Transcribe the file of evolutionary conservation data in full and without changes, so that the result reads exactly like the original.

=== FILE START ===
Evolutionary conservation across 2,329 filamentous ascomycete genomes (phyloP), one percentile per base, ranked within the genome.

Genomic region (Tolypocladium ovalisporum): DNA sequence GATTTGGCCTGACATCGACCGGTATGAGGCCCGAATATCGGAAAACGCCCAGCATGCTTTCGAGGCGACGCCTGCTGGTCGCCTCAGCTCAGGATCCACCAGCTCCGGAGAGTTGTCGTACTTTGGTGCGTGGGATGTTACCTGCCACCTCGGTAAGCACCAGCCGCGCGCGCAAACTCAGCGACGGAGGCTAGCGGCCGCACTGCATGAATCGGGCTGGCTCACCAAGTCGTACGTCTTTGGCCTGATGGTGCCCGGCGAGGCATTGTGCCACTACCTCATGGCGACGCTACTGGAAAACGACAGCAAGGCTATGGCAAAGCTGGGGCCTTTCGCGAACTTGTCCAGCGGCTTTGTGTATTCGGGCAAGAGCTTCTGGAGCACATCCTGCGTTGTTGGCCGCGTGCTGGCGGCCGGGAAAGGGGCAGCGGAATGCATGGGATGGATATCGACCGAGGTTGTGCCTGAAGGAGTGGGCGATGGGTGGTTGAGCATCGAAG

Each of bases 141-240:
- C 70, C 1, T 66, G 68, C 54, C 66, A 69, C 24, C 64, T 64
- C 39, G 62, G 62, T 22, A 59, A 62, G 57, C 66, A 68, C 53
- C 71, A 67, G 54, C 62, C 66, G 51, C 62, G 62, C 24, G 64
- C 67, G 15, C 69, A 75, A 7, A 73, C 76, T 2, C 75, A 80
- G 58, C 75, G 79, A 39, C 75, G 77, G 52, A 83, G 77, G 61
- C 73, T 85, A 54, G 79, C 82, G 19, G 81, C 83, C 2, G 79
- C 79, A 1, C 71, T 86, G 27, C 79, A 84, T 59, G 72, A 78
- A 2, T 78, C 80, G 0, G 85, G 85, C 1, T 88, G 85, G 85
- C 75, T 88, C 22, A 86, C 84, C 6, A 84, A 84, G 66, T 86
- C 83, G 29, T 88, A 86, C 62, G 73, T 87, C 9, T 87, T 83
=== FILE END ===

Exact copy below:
Evolutionary conservation across 2,329 filamentous ascomycete genomes (phyloP), one percentile per base, ranked within the genome.

Genomic region (Tolypocladium ovalisporum): DNA sequence GATTTGGCCTGACATCGACCGGTATGAGGCCCGAATATCGGAAAACGCCCAGCATGCTTTCGAGGCGACGCCTGCTGGTCGCCTCAGCTCAGGATCCACCAGCTCCGGAGAGTTGTCGTACTTTGGTGCGTGGGATGTTACCTGCCACCTCGGTAAGCACCAGCCGCGCGCGCAAACTCAGCGACGGAGGCTAGCGGCCGCACTGCATGAATCGGGCTGGCTCACCAAGTCGTACGTCTTTGGCCTGATGGTGCCCGGCGAGGCATTGTGCCACTACCTCATGGCGACGCTACTGGAAAACGACAGCAAGGCTATGGCAAAGCTGGGGCCTTTCGCGAACTTGTCCAGCGGCTTTGTGTATTCGGGCAAGAGCTTCTGGAGCACATCCTGCGTTGTTGGCCGCGTGCTGGCGGCCGGGAAAGGGGCAGCGGAATGCATGGGATGGATATCGACCGAGGTTGTGCCTGAAGGAGTGGGCGATGGGTGGTTGAGCATCGAAG

Each of bases 141-240:
- C 70, C 1, T 66, G 68, C 54, C 66, A 69, C 24, C 64, T 64
- C 39, G 62, G 62, T 22, A 59, A 62, G 57, C 66, A 68, C 53
- C 71, A 67, G 54, C 62, C 66, G 51, C 62, G 62, C 24, G 64
- C 67, G 15, C 69, A 75, A 7, A 73, C 76, T 2, C 75, A 80
- G 58, C 75, G 79, A 39, C 75, G 77, G 52, A 83, G 77, G 61
- C 73, T 85, A 54, G 79, C 82, G 19, G 81, C 83, C 2, G 79
- C 79, A 1, C 71, T 86, G 27, C 79, A 84, T 59, G 72, A 78
- A 2, T 78, C 80, G 0, G 85, G 85, C 1, T 88, G 85, G 85
- C 75, T 88, C 22, A 86, C 84, C 6, A 84, A 84, G 66, T 86
- C 83, G 29, T 88, A 86, C 62, G 73, T 87, C 9, T 87, T 83